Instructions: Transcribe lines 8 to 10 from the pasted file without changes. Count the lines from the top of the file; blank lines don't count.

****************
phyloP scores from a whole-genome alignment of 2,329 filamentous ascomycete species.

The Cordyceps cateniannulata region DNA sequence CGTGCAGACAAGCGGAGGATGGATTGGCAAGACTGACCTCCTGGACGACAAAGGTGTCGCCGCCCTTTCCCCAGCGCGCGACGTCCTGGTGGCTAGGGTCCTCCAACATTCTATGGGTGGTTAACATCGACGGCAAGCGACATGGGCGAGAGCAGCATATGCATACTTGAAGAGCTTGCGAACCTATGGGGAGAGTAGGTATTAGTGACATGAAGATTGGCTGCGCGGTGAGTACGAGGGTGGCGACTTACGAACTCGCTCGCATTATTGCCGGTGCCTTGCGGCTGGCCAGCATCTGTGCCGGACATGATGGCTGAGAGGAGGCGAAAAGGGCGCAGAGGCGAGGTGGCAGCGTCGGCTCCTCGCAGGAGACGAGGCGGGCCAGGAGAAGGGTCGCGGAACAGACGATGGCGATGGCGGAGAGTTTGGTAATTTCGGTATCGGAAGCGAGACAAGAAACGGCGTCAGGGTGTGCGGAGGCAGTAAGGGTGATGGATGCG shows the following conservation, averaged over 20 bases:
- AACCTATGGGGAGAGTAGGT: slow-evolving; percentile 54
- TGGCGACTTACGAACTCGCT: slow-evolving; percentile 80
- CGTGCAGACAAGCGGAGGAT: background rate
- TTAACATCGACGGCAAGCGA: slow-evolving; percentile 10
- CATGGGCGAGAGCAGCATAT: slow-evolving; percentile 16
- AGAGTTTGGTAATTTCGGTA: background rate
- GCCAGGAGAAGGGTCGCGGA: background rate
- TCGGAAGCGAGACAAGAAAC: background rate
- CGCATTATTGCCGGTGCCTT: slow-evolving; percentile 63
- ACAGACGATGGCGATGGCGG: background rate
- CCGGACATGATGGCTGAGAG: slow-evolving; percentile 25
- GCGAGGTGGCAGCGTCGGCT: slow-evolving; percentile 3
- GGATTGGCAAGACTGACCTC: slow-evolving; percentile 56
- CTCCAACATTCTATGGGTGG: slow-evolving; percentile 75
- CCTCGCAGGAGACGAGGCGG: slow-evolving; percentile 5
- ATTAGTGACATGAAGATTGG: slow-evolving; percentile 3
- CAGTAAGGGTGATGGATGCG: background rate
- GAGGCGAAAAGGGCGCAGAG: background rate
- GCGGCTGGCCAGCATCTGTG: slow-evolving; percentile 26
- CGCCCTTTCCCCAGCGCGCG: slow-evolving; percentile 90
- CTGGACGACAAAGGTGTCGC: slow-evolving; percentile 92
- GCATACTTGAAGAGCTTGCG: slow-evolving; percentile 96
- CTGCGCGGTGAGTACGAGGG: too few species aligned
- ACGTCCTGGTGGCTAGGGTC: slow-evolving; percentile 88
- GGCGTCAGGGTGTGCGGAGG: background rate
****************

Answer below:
- AGAGTTTGGTAATTTCGGTA: background rate
- GCCAGGAGAAGGGTCGCGGA: background rate
- TCGGAAGCGAGACAAGAAAC: background rate